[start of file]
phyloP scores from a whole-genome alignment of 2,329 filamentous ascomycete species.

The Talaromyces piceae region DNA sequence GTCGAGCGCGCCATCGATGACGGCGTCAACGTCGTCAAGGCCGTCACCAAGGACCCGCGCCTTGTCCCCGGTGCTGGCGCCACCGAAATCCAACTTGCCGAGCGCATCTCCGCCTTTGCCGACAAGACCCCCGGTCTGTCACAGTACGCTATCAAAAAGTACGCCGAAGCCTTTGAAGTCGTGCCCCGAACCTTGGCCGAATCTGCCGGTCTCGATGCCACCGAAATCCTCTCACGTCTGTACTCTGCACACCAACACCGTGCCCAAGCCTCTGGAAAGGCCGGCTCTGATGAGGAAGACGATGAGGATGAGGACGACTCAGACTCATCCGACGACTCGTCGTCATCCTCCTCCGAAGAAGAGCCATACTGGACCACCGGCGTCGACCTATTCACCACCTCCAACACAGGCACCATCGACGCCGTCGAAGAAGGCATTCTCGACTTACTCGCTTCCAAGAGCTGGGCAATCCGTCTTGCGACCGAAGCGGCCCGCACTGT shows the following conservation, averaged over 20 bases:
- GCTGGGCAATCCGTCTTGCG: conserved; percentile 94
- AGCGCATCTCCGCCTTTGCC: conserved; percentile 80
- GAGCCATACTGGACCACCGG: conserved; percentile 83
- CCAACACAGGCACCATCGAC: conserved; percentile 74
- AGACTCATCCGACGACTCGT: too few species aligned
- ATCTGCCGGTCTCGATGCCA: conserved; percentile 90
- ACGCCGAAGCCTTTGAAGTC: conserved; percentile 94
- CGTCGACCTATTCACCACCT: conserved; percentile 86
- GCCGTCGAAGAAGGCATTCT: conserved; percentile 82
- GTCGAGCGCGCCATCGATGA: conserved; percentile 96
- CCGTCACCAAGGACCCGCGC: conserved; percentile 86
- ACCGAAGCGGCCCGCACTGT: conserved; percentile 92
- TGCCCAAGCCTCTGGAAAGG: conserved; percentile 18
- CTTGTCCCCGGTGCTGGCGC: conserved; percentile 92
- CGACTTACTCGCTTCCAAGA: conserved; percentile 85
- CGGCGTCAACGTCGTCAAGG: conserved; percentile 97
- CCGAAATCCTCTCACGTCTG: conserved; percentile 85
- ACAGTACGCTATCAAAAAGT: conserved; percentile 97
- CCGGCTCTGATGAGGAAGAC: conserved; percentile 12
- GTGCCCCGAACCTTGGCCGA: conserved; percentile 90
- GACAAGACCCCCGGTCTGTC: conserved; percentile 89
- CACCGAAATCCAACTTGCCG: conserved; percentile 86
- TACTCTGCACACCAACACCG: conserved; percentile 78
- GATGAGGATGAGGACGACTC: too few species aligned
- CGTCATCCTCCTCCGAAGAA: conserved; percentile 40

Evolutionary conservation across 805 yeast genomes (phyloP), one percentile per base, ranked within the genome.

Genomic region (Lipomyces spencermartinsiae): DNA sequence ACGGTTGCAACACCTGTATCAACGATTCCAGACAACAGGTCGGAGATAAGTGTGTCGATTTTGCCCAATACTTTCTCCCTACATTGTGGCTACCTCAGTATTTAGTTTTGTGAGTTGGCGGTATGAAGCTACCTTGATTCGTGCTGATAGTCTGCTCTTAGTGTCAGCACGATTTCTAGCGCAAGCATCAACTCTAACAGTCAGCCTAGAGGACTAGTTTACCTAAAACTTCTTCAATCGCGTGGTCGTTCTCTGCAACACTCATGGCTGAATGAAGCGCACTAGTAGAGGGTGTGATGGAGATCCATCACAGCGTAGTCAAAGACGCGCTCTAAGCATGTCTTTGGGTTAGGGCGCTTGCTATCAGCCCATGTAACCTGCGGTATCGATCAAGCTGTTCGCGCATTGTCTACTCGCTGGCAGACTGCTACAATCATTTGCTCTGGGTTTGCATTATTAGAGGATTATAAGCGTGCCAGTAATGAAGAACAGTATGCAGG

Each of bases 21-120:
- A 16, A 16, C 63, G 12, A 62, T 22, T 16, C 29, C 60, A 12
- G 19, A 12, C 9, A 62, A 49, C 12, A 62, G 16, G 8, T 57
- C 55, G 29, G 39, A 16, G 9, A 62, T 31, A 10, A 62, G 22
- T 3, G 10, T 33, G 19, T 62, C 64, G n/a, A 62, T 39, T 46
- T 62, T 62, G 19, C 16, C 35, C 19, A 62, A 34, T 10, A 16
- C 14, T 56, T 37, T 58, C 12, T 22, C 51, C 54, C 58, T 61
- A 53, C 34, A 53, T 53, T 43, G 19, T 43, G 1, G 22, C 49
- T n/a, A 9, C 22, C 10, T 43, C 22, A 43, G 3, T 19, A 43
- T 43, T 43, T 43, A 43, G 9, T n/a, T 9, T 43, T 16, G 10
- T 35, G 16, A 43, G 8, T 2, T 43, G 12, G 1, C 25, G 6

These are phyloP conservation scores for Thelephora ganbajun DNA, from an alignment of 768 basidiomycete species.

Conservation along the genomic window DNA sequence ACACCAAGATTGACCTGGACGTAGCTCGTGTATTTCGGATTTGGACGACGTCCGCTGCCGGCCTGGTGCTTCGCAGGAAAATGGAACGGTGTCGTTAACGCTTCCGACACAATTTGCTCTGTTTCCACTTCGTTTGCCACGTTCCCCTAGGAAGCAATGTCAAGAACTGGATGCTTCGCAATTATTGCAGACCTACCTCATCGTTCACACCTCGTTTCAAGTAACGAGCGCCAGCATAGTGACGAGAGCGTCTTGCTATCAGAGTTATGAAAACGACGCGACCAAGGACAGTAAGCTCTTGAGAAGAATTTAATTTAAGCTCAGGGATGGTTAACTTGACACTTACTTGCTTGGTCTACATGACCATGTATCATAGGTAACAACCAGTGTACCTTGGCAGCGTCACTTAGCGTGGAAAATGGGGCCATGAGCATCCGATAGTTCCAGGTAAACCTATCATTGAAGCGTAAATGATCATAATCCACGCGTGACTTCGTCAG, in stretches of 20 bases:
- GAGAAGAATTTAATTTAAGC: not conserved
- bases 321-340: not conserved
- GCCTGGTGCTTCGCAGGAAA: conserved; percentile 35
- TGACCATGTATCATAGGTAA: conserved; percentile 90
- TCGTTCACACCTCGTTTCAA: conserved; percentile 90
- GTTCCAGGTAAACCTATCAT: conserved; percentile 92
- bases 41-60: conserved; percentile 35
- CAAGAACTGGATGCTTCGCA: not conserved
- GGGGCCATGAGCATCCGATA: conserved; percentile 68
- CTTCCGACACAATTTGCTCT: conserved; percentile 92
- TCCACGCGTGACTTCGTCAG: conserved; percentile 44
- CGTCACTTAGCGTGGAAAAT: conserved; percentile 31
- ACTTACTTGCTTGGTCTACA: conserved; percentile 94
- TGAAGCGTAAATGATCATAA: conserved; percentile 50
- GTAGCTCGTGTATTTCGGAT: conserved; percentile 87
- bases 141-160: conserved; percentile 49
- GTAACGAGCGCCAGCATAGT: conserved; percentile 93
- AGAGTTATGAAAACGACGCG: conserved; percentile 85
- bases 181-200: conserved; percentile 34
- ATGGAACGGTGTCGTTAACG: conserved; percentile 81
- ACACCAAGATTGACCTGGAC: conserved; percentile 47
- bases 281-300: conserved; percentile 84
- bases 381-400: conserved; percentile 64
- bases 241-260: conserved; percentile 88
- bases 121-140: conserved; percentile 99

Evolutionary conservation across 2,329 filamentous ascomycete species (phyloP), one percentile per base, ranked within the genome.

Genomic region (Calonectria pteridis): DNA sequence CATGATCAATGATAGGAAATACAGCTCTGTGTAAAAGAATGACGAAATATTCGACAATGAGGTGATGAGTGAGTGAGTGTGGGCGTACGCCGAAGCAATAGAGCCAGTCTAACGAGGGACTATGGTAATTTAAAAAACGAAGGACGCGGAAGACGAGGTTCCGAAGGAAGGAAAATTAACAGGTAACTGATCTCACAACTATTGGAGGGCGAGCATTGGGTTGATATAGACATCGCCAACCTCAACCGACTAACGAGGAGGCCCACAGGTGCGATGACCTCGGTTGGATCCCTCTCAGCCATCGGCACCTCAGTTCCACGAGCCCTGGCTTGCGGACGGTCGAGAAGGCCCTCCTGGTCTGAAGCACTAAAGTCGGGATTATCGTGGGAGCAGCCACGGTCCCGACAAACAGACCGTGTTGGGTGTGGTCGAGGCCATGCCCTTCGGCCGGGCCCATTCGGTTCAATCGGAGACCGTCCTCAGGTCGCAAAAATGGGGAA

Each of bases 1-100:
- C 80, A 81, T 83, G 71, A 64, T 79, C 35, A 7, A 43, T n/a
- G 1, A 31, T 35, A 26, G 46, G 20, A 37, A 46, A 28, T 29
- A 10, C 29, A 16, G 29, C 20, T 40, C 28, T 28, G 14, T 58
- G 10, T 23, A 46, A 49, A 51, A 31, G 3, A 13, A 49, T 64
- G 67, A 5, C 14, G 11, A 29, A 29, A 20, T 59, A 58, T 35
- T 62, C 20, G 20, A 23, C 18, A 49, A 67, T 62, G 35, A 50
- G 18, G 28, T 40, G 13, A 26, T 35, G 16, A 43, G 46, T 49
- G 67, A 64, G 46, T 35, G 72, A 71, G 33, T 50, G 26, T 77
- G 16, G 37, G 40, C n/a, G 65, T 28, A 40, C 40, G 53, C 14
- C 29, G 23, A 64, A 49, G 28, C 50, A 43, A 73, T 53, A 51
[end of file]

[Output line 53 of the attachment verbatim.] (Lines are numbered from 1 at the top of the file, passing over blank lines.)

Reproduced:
- TCCACGCGTGACTTCGTCAG: conserved; percentile 44